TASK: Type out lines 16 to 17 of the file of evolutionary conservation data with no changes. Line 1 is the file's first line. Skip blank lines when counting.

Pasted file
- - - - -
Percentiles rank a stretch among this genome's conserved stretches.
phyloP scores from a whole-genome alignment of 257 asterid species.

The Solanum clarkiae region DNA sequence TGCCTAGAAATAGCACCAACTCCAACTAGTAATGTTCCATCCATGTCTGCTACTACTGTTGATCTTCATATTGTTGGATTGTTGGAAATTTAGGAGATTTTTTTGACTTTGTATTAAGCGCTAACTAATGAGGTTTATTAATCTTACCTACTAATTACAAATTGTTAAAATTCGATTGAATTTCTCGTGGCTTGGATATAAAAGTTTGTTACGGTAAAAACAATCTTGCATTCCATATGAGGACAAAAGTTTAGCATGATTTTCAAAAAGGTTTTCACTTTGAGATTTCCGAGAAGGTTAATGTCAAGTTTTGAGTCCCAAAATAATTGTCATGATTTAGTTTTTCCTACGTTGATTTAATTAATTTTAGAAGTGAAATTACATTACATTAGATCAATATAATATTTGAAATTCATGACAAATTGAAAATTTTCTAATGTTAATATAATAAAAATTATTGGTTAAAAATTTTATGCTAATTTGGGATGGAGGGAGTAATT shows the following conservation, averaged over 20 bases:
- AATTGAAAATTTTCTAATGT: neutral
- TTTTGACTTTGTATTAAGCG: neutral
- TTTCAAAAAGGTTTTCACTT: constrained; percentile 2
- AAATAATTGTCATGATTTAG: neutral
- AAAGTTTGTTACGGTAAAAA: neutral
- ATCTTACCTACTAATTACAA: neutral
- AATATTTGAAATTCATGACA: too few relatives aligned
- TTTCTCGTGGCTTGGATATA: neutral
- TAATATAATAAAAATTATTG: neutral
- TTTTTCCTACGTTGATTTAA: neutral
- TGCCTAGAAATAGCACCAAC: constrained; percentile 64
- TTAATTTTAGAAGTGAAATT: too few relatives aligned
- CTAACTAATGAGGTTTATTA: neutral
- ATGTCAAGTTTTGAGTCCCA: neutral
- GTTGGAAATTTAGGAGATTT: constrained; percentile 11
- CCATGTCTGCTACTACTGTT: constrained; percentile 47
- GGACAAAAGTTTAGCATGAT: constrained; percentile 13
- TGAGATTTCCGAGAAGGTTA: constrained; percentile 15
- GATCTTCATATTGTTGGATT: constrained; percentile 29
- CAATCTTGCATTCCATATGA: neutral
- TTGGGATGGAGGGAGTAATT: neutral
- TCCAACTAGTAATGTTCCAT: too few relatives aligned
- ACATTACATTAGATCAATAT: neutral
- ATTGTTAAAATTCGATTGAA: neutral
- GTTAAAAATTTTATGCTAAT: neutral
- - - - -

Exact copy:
- CTAACTAATGAGGTTTATTA: neutral
- ATGTCAAGTTTTGAGTCCCA: neutral